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Lethbridge Herald Newspaper Archives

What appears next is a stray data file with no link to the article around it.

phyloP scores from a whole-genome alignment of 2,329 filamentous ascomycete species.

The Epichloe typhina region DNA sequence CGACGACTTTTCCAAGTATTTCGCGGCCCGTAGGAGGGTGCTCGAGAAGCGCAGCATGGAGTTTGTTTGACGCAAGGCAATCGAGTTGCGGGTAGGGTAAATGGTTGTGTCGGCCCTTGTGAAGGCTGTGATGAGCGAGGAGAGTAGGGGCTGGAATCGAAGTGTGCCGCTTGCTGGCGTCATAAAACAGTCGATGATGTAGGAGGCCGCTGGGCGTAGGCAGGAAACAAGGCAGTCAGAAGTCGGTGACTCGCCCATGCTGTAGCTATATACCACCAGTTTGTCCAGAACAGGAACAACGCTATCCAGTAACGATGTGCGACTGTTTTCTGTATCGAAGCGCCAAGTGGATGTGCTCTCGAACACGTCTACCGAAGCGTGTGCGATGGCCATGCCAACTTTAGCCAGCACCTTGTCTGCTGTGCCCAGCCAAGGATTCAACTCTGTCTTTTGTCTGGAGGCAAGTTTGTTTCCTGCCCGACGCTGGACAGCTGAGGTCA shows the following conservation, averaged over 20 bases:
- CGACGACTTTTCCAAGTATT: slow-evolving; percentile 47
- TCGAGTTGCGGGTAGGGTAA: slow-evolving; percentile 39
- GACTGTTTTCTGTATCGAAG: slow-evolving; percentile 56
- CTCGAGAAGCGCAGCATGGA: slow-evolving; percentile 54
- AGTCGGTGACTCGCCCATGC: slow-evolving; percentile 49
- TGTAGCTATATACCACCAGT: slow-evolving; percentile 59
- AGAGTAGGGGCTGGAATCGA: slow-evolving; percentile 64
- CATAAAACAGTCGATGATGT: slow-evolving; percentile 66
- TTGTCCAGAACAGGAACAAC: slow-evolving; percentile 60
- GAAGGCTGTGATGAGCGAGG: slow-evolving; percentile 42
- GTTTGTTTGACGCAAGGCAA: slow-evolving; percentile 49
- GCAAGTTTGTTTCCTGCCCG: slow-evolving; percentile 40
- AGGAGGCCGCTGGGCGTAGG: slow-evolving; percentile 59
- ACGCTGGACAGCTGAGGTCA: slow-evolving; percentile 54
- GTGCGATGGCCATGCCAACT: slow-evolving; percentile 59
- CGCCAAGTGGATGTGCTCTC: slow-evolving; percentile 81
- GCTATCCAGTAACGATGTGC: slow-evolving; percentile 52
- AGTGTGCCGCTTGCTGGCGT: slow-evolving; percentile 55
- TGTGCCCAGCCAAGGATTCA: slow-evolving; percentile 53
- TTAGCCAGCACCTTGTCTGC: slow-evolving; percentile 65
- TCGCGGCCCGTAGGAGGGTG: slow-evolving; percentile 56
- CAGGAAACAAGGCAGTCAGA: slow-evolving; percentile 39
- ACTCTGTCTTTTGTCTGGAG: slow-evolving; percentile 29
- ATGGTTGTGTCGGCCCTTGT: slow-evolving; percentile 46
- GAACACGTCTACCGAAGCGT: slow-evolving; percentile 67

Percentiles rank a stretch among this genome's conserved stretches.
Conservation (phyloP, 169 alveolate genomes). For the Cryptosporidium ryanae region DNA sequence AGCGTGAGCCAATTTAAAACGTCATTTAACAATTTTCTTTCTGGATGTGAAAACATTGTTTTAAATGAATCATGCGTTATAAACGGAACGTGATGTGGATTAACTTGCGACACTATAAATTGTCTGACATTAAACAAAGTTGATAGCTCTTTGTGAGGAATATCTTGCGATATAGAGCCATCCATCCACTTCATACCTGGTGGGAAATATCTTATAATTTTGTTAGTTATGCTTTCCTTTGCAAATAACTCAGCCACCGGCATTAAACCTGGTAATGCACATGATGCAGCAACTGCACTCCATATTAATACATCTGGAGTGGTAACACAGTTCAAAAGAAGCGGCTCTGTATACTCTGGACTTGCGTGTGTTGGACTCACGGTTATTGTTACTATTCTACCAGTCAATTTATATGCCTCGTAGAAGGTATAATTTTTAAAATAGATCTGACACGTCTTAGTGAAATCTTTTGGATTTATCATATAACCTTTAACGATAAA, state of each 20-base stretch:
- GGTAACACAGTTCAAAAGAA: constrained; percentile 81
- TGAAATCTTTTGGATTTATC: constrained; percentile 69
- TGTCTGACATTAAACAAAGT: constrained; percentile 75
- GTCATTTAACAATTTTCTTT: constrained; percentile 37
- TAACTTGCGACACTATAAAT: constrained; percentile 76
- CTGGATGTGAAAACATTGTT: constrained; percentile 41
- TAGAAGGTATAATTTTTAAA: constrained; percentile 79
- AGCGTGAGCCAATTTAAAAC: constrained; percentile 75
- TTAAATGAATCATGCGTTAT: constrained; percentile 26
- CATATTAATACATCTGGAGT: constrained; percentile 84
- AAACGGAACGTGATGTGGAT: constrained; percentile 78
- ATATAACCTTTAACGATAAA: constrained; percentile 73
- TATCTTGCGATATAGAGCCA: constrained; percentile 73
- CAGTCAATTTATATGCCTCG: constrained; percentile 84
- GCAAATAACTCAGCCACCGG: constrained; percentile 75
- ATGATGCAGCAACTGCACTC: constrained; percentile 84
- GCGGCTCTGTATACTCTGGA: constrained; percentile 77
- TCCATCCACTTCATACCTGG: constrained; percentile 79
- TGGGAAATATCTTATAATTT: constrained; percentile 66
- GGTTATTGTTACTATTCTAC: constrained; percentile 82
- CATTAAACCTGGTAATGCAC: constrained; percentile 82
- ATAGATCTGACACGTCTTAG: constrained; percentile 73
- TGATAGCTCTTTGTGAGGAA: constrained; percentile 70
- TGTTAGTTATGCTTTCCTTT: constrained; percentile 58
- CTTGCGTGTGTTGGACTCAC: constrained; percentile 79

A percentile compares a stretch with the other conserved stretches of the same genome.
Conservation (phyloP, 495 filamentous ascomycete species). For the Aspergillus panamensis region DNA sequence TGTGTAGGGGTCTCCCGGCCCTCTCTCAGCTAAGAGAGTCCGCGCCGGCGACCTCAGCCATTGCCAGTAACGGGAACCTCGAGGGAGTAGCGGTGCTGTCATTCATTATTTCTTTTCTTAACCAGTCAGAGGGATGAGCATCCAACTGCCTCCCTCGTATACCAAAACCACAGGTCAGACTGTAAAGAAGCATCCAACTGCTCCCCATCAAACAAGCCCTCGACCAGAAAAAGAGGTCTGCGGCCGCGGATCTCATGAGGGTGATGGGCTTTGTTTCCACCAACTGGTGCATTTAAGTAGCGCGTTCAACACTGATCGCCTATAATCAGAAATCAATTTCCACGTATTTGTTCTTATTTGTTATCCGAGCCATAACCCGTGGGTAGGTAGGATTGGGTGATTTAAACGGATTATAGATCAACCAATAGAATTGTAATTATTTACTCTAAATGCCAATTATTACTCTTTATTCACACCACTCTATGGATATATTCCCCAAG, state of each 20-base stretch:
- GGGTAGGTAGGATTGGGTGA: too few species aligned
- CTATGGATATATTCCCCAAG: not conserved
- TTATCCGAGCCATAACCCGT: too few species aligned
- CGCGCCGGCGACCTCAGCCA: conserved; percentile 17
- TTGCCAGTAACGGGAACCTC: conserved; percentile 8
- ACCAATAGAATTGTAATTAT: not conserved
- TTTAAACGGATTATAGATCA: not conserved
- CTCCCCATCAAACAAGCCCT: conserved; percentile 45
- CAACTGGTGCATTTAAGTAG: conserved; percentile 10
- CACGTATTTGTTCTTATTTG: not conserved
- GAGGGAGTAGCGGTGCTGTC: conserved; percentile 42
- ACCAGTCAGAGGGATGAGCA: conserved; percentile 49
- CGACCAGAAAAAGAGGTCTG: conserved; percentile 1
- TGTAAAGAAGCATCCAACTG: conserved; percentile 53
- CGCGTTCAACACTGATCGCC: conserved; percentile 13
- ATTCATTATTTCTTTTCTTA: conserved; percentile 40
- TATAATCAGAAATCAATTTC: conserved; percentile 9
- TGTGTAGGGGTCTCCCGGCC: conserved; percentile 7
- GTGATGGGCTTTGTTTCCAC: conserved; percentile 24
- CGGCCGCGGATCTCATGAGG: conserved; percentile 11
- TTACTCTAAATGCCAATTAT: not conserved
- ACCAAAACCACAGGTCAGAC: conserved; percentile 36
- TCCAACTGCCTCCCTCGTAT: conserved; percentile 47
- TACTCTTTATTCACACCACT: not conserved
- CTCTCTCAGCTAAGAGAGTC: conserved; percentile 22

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Lethbridge Herald, The (Newspaper) - July 5, 1971, Lethbridge, Alberta THUNDER SQUALLS FORECAST HIGH TUESDAY NEAR 65. TheLethbridg LETHBRIDGE, ALBERTA, MONDAY, JULY 5, 1971 PRICE NOT OVER 10 CENTS TWO SECTIONS 18 PAGES U.S. sounds out Reds on Viet truce packet TAXI TRIP Mrs. Walter Friend, 80, shown here with taxi drvier, plans a niile taxi trip from Edmonton to Fairbanks, Alaska with her husband, 83, to see the scenery and get in some fishing. The husband is a retired lawyer. Hanoi target of American saboteurs NEW YORK (AP) The New York Times in Its ninth and last article on the secret Pentagon study of the Vietnam war says United States agents engaged in sabotage operations in Hanoi between the end of the Geneva conference in August 1954 and the French withdrawal from North Vietnam's capital. The Eisenhower adrdnistration says The Times ac- count considered the Geneva agreement ending French rule in Indochina and partitioning Vietnam "a disas- ter." A report accompanying the Pentagon study, The Times says, describes the work of agents led by U.S. Air Force Col. Edward G. Lansdale in sabotaging Ha- noi's transportation systems. A section of the report is quoted as saying the "The team had a bad moment when contaminating the oil supply of the bus company for a gradual wreckage of engines in the buses in taking actions for delayed sabotage of the railroad and in writing de- tailed notes of potential targets for future paramilitary operations." Sabotage prevented Another quoted section of the report states that "U.S. adherence to the Geneva agreement" in 1954 pre- vented American sabotage of water facilities and a power plant harbor and bridge. But The Times says the study does not make clear why the team'believed the- Geneva agreement piohibited sabotage of those fa- cilities and did not rule out sabotage of the buses or railway. "The team had a bad moment when contartinting the the report said. "They had to work quickly at night, in an enclosed storage room. "Fumes from the contaminant came close to knock- ing them out. Dizzy and weak-kneed, they masked then- faces with handkerchiefs and completed the job." The Times says the Pentagon study discloses that President Eisenhower, a few days after the Geneva accords, approved actions to prevent further Commu- nist expansion in Vietnam, including economic and military aid to the South Vietnamese government of Ngo Dinh Biem. "These White House decisions, the Pentagon account concludes, meant that the United Sates had 'a direct role in tire ultimate breakdown of the Geneva settle- The Tunes says. That judgment contradicts the repeated assertion of several U.S. administrations that North Vietnam alone was to blame for the undermining of the Ge- neva accords. China to buy wheat i.E China will buy substantially more Ca- nadian wheat this year, but Trade Minister Jean-Luc Pepin said here last night he does not know the extent of the increase. Mr. Pepin told reporters in an airport interview following a njie-day mission to China that China will also consider Canada as a supplier in other commodi- 11 e s, specifically non-ferrous and ferrous metals and forest products. Mr. Pepin, who headed the 23-member delegation of Cana- dian government officials and businessmen, said British Col- umbia can be expected to be- come a major supplier of forest products to China in the near future. "The Chinese said they will look first to Canada when the reed arises for increased be said. Mr. Pepin also said negotia- tions involving the departments of trade and commerce and transport will begin shortly on a possible airline link between Vancouver and Peking. He said he did not know what airline will be involved, but added the Chinese favor Vancouver as a terminal on the Pacific coast. Planes wing west OTTAWA (CP) Fifty-two aircraft in the London-Victoria air race took off at five-minute intervals into a light overcast sky here today. Tlra-e were no incidents or problems as the pilots soared into headwinds of 10 to 30 knots below feet on their way to Winnipeg, miles away. Of the 54 entries remaining in the race, 21 are Canadian al- though only 19 were in the con- tingent leaving Ottawa. Race of- ficials say the other in the still not checked in at Quebec City. GERMAN LEADS J. H. Blumschein of Meinerz- hagen, West Germany, flying a Swearingen Merlin HI turbo- prop remains in the lead in the pursuit of the top prize in the race. Blumschein flew his sleek blue-and-white German-built craft to Ottawa from Quebec City Sunday sunny skies and scored a pe. ect 100 points for the lap, outflying the 53 other pilots still in the race. But close behind is T. D. Phil- ips Wicklow, Ireland. Philips, flying a Piper Twin Comanche, improvsd his stand- Ing Sunday to second place from third and was second in the Quebec City-Ottawa leg with 99 points. Moving into third position in the race and taking third place in the Sunday leg was J. Wright of Edmonton. HEAD FOR WINNIPEG All planes were scheduled to leave Ottawa today on the long- est Canadian leg of their jour- ney, miles to Winnipeg. The race ends Saturday in Vic- toria. The race, billed as one of the biggest in aviation history, with prizes totalling began Thursday at a Royal Air Force base near London. Fifty-seven planes, from tiny single-engine propeller-driven craft to executive-type jets, took off into a stormy North Atlantic, but all hasn't gone according to plan. Two planes crash-landed, one on an ice floe off Greenland and another near Goose Bay, Labra- dor. The pilots and crew were rescued. WASHINGTON (AP) United States diplomats are se- cretly sounding out Hanoi's will- ingness to negotiate its other- wise unacceptable latest Viet- nam peace proposal, official sources report. Direct contacts with the North Vietnamese are reported under way in Paris and elsewhere as Dr. Henry A. Kissinger, Presi- dent Nixon's adviser on national security affairs, met with South Vietnamese President Nguyen Van Thieu in a strategy huddle in Saigon Sunday. Assessment of Hanoi's inten- tions was said to be one of Kis- singer's objectives on his three- point mission to Saigon, Bang- kok and Paris. Qualifiers attached to last Thursday's Viet Cong offer to release war prisoners in ex- change for a 1971 U.S. with- drawal date were described as definitely unacceptable. GIVE REASONS Informants said conditions that could not be accepted in- clude: forces in the South would be free to go on fighting South Vietnamese troops. offer would mean aban- donment of Nixon's Vietnamiza- tion program and a break with the Thieu government in ad- vance of the Oct. 3 presidential election in South Vietnam. and the Viet Cong would have power to veto for- mation of a successor govern- ment if they did not consider it independent, neutral and demo- cratic. "The United States did not in- vest lives in the Vietnam war only to leave the people of the South to the mercy of Hanoi and the Viet one inform- ant said. But he said the tone of the proposals, on certain issues, ap- peared to be conciliatory and, "We intend to ascertain, if we can, whether the package as a whole is negotiable." The Nixon administration ini- tially regarded the package, sources said, as an attempt to exploit concern in the U.S. for American prisoners of war. MONKEY SEE, MONKEY DO A sprite monkey opes the expression of a stone lion at entrance to the Monkey Forest, home of hundreds of his relatives in town of Sangeh, Bali. Monkey business was prompted by. promise of peanuts, which received. 65 persons moved from flood site 'Well, speak of the EDMONTON (CP) More than 65 persons were moved out of danger Sunday after the Driftpile area and Swan Rivers reached dangerous levels fol- lowing heavy rains in that area 150 miles north of Edmonton. About 55 persons were moved by volunteers from the Driftpile area by horse, wagon.'and pri- vately-owned boats. Others were airlifted out of danger by helicopter from farms north of Kinuso where the Swan River had swollen dangerously. RCMP at Faust, said most of the danger seemed to be past late Sunday night "as long as it doesn't rain anymore." The latest weather report re- eived by the detachment indi- cated rain was falling in the Swan Hills but not heavily enough to make the Swan River a threat again. At Driftpile the water crested three inches below the Drift- pile River bridge near the com- munity of Driftpile. Flood waters on the Driftpile River began to recede late Sun- day "with astonishing RCMP said, but the water level still is well above normal. Youth report revised OTTAWA (CP) The final report of the federal govern- ment's committee on youth will contain a few substantial changes from a draft report to the cabinet last December, an informed source said Monday. But he confirmed that pub- lished accounts of the draft were substantially correct. Newspaper accounts say the draft report called for a special youth employment agency and recommended legalization o f marijuana for persons 18 and over. Another source said the clas- sified preliminary report was "rather large" so that the cabi- net could have a broad picture of the committee's findings, gleaned in part from interviews across Canada with to persons. Informants would not say in what ways the final report, now with the printer and expected to be ready in two or three weeks, might be changed except that it would be pared down somewhat. STUDIED ATTITUDES Tlie committee, established by the state secretary's depart- ment to examine the aspirations and attitudes of youth and what government is doing for youth, is part of the "federal government's determination to come up with some kind of co- oidinated policy for the source said. The other part was the opportunities for youth program, a more concrete way of tackling youth problems. State Secretary Gerard Pelle- ticr had asked for a comprehen- sive evaluation of this program by a different group. The draft report recommends that a special youth employ- ment agency be created for a five-year term to combat youth unemployment, and asks for creation of a system through which government departments involving- youth could work. Other recommendations in it ask for fewer restrictions on government-guaranteed student loans and increased Canada Council funds for innovation in the arts; re-examination of fi- nancing for higher education, and the closing of military col- leges. The draft report advocated an end to funds spent on cadet pro- grams because they did not re- flect the needs of today's youth. It criticizes police for their handling of street confrontations and "the commercial media" for what the committee says is sensationauzation of youth ac- tivities. Airport scenes chaotic Seen and heard Printed word powerful EDMONTON (CP) The printed word still gets more recognition and respectability than other forms o[ communication, says Hal F. Richie, educational director at the Mayo Ciinic in Rochester, Minn. OUicr forms of communications suffer because of the emphasis on print, ho told the Canadian Educa- tional Communications conference. For example, a doctor can spend two years pro- ducing a film to illustrate a special surgical technique. But then ho may be told to "sit down and write an article about Mr. Richie said. "That's not the right approach." He said the goal of educational technology is to assist in the teaching-learning process. Good audio-visual malorials deserve bettor recog- nition. Mr. Richie said. They also deserve to be looked nfter in Ihc some manner as print materials. Public relations coup forecast SINGAPORE (AP) U.S. Vice-President Spiro T. Agnew said today that the North Viet- namese are likely to launch a pinpoint attack that will give them a "public relations coup" because of the way United States news media will report it. He said such an attack, which would come when U.S. forces are sufficiently reduced, would "be played heavily as failure of the Vietnamization program in the United States." The attack wouldn't succeed militarily, Agnew told report- ers; but "success in the military sense is a lot different from a public relations coup, which is easily achieved because so many of our people in the na- tional media are too ready to assist the North Vietnamese by Ihoir overemphasis on what's taking place." "I don't think they mean to assist Agnew continued, "but we've gone through this terrible introspective, almost masochistic twinge of con- science in our country regard- ing the Vietnam war where wo look with favor on anything Rood that happens to the onemy." TORONTO (CP) A heavy load of charter and regular flights carrying more than passengers plunged To- ronto International Airport into confusion Saturday as another 70.000 people jammed the ter- minals to see them off or wel- come them here. The airport, northwest of To- ronto coped with 43 charter flights and 162 regularly-sched- uled flights Saturday, airport manager Ronald E. Harris said in an interview today. Mr. Harris said airport offi- cials calculate about 143 passen- gers to t flight and that three persons travel to the airport for each passenger arriving or de- parting. Donald Mundee, airport shift manager in charge of charter flights, said the 43 jetliners Sat- urday, largest number of chart- ers in one dny in the history of the airport, put serious strains on airoort facilities resulting in long delays in loading and un- loading, baggage servicing and customs processing. S.Sgl .lolrn M. MacDonald. head of a detachment of 24 RCMP officers and 31 commis- sionaires at the airport, said the situation has been so hectic in recent weeks that crowds have come close to turning into mobs. AIRPORT CROWDS TENSE "The number of people and the delays combine to create an explosive said S.Sgt. MacDonald. "People coming to the airport to see relatives off or to welcome them are usually very emotional. Ail-port officials say it's the charters that cause most of the often don't ar- rive or leave on schedule, creat- ing pandemonium in customs processing, baggage handling and stacking up other aircraft waiting for terminal berths. Domestic charter flights promotion is suggested About town visitor Richard Gra- ham of Great Falls, Montana, noting all the pen- nies in the fountain at Nikko Yuko Gardens were Ameri- can and all the nickles, dimes and quarters were Canadian Sidewalk business pro- prietors Linda Bullock and Kerry Hughes finding that mom's 50-cent tin of apple juice quickly brought in "a whopping" 17 cents from patrons. Plane pirate held CALGARY (CP) Canada should have domestic charter flights, Transport Minister Don Jamieson said Sunday, and Air Canada should be pro- moting them. "There is no reason why, if a group of people can charter an aircraft to go from Calgary to England, that they can't char- ter an aircraft to go from Cal- gary to St. .lolm's, Nfld." Such flights could also lie used to bring skiers from the east to Rocky Mountain slopes, he told a news conference. Mr. Jamieson was in the city for an Airshow, to open a down- town heliport, one of the first in Canada, and the official opening of the Springbank aux- iliary airport. He also said that Canadian delegates to air talks with the United States have been told to concentrate on obtaining a greater number of direct air routes to the U.S. from western Canada. Present access between the areas was inadequate and new routes would involve Calgary and Edmonton as terminal points. Movie actor still in coma LOS ANGELES actor Van Heflin remained un- conscious and in critical condi- tion today at Cedars of Leba- non hospital. Hcflin's condition has not changed since he was taken to hospital June 6 after suffering a heart attack in his swimming pool in West Hollywood. Heflin, 60, won an Academy Award in 1942 for best support- ing actor for his role in Johnny Eager. BUENOS AIRES (AP) Ar- gentine officials say they will try the hijacker of a jetliner for kidnapping and theft of the plane even though the United States government wants to extradite him. Robert Lee Jackson, a 36- year-old U.S. Navy deserter, and his female companion sur- rendered quietly Sunday at the Buenos Aires airport after po- lice cordons stopped refuelling of the Boeing 707, flattened its tires and blocked its path with vehicles and squads of men. Both the U.S. embassy and Braniff Airways urged the Ar- gentine government to let the plane continue on to Algeria. But the Argentines rejected their recommendation. The government said it would not extradite Jackson because of the seriousness of the local charges against him. It was not clear what action would be taken against his Guatemalan companion, 23 year-old Lydia Lucretia Sanchez. Police said rhe apparently had met Jackson only a few days ago in Mexico. A U.S. embassy official said it would seek "informal deporta- tion" of the hijscker if Argen- tina wouldn't extradite him. The FBI has charged Jackson with air piracy and assault with a deadly weapon. Welcome AIC delegates ;